Focus on roles, not job titles within a Scrum team.
Every industry is increasingly threatened by software defined companies. Share prices drop when it is rumored that Amazon will get into healthcare; automotive manufacturers are competing with startups who lead with software. Even airlines are describing themselves as software companies with wings. In response, traditional companies are adopting agile practices and the Scrum framework. But what does that mean to existing job titles and structures?
Self-organized, empowered teams encourage the need for generalists
One of the key principles of agility is empowered, self-organized teams. By empowering teams to make decisions, much of the waste of hierarchical decision making and reporting is removed. This enables teams to respond quicker to the customer, the problem, and the market. The reality of self-organization is that individuals are more motivated because they feel accountable and connected to the outcomes. And to avoid complex communication chains and hierarchy teams have to be small, somewhere in the 3 to 12 number. Add to that the need to deliver value and agile teams tend to be "agile," not just in terms of the product they are building but also the work or job they do to deliver that product. Agile does not preclude specialists, but those specialists must be able to be flexible in response to the needs of the team. There is no room for a specialist saying "that is not my job" when looking to swarm on a user story or push the increment to Done.
For many situations Scrum teams need to balance having all the right skills within the team and looking for help from external people. A great Scrum development team is staffed by people who can get stuff done by either doing it themselves or working effectively with others to do it. That means they might not have all the skills, but they know how to work within the organization to get help from the people with the right skills.
Roles not job titles
Scrum does not prescribe job titles for two reasons:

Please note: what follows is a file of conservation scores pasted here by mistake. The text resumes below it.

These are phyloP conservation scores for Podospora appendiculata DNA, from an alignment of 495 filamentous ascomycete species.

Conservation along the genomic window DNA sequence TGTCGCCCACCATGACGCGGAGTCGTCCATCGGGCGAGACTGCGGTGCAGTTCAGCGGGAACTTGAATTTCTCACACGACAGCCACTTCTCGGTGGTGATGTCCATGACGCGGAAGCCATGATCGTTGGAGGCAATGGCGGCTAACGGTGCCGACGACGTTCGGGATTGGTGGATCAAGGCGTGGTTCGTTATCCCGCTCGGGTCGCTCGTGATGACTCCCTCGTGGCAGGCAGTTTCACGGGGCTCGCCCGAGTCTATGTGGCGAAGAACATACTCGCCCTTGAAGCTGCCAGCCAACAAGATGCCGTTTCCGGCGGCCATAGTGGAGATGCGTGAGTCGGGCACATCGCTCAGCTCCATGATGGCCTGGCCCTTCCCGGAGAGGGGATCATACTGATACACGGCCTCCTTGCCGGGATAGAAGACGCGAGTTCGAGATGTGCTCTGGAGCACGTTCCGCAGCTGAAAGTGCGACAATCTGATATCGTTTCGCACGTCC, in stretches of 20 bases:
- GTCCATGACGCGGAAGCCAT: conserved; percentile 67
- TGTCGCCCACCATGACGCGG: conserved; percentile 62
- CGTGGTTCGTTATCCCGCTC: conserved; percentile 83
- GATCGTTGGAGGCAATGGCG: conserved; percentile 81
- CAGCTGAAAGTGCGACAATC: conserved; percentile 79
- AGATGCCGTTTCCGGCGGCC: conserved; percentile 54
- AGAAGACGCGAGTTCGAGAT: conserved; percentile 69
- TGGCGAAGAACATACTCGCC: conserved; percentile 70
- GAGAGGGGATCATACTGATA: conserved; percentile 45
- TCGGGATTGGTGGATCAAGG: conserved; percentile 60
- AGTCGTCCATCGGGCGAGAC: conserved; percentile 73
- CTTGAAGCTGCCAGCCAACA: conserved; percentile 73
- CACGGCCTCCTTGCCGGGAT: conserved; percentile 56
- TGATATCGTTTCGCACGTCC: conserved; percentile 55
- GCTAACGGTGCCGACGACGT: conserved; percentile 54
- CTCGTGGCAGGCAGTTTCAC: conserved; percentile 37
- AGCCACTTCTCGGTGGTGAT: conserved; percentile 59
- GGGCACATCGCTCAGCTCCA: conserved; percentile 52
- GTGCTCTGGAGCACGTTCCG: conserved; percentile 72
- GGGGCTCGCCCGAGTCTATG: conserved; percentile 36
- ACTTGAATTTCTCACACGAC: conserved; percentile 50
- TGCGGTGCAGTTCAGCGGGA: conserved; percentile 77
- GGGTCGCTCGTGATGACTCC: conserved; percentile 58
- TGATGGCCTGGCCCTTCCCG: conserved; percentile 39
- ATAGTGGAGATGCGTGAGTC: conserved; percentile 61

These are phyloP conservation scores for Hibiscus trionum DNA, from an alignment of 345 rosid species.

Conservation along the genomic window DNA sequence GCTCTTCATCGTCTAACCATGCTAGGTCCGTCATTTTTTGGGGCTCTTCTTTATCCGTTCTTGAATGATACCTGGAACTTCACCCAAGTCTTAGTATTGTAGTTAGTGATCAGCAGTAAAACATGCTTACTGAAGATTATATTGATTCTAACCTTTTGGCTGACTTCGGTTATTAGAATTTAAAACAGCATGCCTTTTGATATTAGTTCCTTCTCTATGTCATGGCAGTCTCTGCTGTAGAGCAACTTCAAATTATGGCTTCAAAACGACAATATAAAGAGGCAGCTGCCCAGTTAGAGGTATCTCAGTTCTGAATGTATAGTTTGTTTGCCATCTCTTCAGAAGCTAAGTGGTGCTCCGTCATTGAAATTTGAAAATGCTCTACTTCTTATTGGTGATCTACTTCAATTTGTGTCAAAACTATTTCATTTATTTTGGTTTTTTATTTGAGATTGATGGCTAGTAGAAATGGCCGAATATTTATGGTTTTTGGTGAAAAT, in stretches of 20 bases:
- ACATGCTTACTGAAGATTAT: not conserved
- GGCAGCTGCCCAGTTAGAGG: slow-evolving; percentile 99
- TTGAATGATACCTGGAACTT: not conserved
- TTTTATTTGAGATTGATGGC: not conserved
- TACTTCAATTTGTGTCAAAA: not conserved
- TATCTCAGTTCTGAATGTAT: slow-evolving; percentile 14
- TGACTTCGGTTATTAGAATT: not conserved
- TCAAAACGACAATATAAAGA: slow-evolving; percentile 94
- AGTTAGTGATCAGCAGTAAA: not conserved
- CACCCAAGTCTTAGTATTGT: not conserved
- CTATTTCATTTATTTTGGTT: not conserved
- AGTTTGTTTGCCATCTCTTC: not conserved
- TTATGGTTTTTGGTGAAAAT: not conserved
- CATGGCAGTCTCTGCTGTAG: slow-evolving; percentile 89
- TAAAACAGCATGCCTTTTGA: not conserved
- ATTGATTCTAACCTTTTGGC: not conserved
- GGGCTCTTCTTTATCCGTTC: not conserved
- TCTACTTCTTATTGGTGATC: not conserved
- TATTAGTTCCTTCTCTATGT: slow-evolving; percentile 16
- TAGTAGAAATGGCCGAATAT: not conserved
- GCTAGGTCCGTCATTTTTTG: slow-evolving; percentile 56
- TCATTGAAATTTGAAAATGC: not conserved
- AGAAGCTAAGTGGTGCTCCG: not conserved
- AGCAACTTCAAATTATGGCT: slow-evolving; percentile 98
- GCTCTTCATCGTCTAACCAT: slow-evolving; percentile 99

Scrum is a framework. Thus, you take the framework and install it in your organization, creating the process that is right for you. You add to Scrum the practices, techniques, people and tools necessary to deliver value.
Job titles have huge implications to both individuals and organizations associated with compensation and position. Those implications are very context specific and have many stakeholders. Prescribing a particular job title would require radical change, which most organizations would find difficult. Instead, Scrum describes the roles. The people playing those roles can have any job title. For example, Product Owner can be played by a Product Manager, a Business Analyst or a CEO. Scrum Master can be played by a Team Leader, or Project Manager. The job title is specific to the organization and their context not to Scrum. Organizations can decide on who is in which Scrum role based on works best for their organization.
Don't let titles destroy the value of roles
Though Scrum does not prescribe job titles, it does provide a clear definition of the role. That definition may clash with the responsibilities of a particular job title. For example, Project Managers who play Scrum Masters can find a challenge in responsibilities and accountability. The Scrum Master has a simple, yet difficult, responsibility to support and promote the use of Scrum. They are not accountable for ensuring time sheets are done, or project estimates are completed. If those things are important for delivering done value, then the team ensures they happen. The Scrum Master helps the team understand what is valuable and what is not and makes it transparent to allow Scrum to work. Traditional project management responsibilities can get in the way of empowering the team and ultimately can reduce the value of Scrum. Those responsibilities can reduce transparency and openness of the team, which in turn will reduce the ability for the team to inspect and adapt.
Empirical process is a fundamental part of Scrum and that requires trust and being open. The same historic job title orientation applies to other titles such as Business Analysts who now have to "own" the product, which traditionally they have managed for other owners; or testers who now have to help the team test rather than do all the testing themselves.
Dave West is CEO and Product Owner with Scrum.org. He is a frequent keynote at major industry conferences and is a widely published author of articles and research reports, along with his acclaimed book: Head First Object-Oriented Analysis and Design, that helped define new software modeling and application development processes. He led the development of the Rational Unified Process (RUP) for IBM/Rational. West managed Ivar Jacobson Consulting for North America. Then as VP, research director Forrester research. Prior to joining Scrum.org he was Chief Product Officer at Tasktop where he was responsible for product management, engineering and architecture.
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